Finally, I have a photo worth sharing of the tea cosy I made my mum for her birthday.
The inspiration came from a photo in the front of Rosemary McLeod’s book Thrift to Fantasy, a highly recommended book if you have time on your hands to then try making half of what you have viewed within its covers. There wasn’t any detail given on this tea cosy I saw, as it wasn’t within the text, and mum and I had spent a few minutes speculating on its construction one day. Here is a crappy photo of the page in the book!
Mum’s theory was that it the scraps of fabric had been hooked through hessian. But later in the book I saw a quilt made of Suffolk puffs, googled them, and came across this tutorial for a brooch. Circles of fabric are folded in half, stitched along their raw edge and gathered. Suddenly my brain switched on and I reasoned the method would work for making a tea cosy.
Thus I gathered my materials. In the bottom row, there are several fabrics which mum gave to me back in the day to make something pretty for her (when I had proven my sewing prowess – I thought I’d hit the jackpot – but took eight years to do anything with them). The brown on the far left, the orange stripes and the four fabrics from the right were all scraps from awesome outfits she had made in the 70s. The fabrics on the right also have the distinction of being Liberty reprints of Art Nouveau fabrics. In the top row, the brown on black print and the bright blue (top right) were trousers mum made in the 90s for herself. I remember her ironing the black ones and how the print would darken with the heat. The boldly coloured check is from a pair of awesome trousers mum made me for my 10th birthday. They later became shorts as at that age I was still kneeling on the floor playing with Lego. Yes. Yes I was. The rest of the fabrics are just my own scraps, including the fabled scissor fabric from Geoff’s Emporium.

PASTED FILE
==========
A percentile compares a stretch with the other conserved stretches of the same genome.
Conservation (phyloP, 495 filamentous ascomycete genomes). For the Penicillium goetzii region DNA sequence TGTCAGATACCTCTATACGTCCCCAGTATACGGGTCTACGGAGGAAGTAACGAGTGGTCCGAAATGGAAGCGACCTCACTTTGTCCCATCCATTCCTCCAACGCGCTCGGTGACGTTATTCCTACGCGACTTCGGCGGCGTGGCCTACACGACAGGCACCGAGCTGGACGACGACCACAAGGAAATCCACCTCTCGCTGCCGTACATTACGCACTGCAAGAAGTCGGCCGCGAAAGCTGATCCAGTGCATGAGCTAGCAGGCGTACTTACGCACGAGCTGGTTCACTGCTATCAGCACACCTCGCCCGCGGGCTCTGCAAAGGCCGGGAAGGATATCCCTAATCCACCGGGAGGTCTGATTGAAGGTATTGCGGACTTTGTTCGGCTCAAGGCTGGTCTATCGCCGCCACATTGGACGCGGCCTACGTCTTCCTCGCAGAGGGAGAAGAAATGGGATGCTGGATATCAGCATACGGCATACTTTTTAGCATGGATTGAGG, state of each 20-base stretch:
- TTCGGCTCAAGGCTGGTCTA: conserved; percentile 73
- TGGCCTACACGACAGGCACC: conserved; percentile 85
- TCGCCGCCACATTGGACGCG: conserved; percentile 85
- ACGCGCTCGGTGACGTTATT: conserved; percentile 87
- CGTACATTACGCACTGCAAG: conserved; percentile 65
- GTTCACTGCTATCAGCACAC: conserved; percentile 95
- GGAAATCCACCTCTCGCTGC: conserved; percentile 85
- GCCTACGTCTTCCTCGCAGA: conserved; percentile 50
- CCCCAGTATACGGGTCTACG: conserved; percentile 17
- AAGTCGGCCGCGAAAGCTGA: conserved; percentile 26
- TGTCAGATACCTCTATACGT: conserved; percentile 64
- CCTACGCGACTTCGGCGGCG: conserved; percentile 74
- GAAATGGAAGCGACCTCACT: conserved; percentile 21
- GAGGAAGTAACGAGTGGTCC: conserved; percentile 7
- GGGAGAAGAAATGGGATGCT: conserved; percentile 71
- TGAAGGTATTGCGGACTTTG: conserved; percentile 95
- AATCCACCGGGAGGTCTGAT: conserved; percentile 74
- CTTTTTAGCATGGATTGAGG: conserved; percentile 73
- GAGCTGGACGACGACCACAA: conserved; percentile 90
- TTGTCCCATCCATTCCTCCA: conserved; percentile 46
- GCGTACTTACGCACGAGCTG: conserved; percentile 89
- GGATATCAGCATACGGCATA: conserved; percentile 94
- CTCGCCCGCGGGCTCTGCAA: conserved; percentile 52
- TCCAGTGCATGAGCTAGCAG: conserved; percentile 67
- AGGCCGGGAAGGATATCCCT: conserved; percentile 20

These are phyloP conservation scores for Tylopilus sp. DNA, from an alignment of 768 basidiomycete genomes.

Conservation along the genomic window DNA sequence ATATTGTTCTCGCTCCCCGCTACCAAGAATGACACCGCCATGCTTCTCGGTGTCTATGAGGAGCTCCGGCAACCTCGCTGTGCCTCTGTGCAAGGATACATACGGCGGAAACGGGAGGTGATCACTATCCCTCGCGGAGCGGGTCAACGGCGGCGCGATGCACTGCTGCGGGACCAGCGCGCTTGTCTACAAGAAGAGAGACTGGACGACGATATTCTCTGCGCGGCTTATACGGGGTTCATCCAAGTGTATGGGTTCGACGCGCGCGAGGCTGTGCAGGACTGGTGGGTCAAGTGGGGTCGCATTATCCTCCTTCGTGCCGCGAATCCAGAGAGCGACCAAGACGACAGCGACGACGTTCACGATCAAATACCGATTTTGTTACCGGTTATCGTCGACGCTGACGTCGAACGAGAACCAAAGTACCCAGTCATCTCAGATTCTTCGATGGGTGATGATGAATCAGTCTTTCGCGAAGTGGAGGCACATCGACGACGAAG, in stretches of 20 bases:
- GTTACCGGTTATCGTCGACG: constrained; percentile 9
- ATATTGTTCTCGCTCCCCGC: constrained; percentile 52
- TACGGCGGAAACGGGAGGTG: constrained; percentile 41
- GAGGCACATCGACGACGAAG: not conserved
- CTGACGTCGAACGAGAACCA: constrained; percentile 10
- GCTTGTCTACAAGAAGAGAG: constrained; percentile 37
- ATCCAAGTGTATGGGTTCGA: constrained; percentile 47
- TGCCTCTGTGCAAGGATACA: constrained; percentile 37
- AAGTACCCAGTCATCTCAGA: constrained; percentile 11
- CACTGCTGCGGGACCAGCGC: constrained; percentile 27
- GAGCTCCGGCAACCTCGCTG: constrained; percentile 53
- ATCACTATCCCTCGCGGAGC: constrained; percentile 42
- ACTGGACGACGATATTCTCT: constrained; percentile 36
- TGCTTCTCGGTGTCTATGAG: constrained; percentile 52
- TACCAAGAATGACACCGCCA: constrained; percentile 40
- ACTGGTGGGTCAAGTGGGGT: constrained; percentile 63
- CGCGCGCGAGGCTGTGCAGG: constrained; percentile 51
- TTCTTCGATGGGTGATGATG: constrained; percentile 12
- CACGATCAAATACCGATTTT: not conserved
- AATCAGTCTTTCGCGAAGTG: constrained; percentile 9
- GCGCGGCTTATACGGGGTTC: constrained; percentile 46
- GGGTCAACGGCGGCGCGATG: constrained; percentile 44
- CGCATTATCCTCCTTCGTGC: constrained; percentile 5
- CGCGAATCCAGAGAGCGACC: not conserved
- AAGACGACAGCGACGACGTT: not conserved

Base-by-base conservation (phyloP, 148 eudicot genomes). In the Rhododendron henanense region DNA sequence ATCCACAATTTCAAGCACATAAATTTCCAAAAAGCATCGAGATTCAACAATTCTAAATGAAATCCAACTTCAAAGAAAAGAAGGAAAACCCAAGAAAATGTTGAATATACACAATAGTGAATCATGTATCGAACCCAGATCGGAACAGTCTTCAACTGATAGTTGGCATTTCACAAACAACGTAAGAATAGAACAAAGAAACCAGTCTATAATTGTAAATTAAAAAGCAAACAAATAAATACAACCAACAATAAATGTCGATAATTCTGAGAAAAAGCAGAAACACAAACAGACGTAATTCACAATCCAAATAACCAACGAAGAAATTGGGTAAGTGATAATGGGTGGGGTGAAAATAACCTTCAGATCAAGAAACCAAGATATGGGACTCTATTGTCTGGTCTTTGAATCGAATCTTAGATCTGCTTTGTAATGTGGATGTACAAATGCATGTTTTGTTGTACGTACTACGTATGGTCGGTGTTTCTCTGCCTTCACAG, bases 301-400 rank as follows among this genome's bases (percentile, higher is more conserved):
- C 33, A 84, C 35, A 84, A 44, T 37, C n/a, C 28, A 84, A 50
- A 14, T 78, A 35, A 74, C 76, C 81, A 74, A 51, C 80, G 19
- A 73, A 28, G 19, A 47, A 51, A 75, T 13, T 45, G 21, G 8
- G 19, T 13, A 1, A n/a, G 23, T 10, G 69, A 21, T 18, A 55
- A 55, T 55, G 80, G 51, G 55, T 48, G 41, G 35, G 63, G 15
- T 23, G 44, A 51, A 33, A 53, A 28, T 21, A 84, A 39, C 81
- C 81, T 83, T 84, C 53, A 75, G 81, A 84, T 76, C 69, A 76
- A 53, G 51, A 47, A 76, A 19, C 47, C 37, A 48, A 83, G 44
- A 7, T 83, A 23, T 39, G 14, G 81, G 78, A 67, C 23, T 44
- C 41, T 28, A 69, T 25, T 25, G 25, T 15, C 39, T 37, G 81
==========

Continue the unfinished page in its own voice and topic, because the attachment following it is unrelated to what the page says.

I hate to think how many hours this tea cosy took me. It is certainly not something I would ever undertake for commercial purposes. It took a day (with the usual interruptions) to cut out all the circles, but I only needed to cut out a few later on when I ran out of the yellows. I strung the circles into workable lengths in batches, then started at the top of the wool base and worked my way around it with the sewing machine. If the original tea cosy had been made in this way, it would have been hand sewn, which would explain how it came to be so neat. My sewing machine method occasionally pushed the gathered fabric in the wrong direction, or I sewed things down too far from the last row. This part of the work didn’t take much time to take shape though, and by the time I was doing straight rows between the spout and handle openings, things went pretty smoothly.
The cosy is lined with the spotty fabric, and edged with some drill Imy made a skirt from for me earlier this year (yet to be photographed and blogged about, but it’s a little on the large side, and hangs too low on my hips). The edging seemed to be the neatest way to contain all the loose ends, and I stitched it on by hand. I then spent a few hours with nylon thread, slipstitching behind all the puffs so that they didn’t sag to reveal all their fraying edges.
Mum was freaking stoked. And on an aside, the son of a friend of hers and his wife had a baby on her birthday. And they named her… Lotte! So the Lotte’s of the world have certainly aligned in birthday awesomeness this year.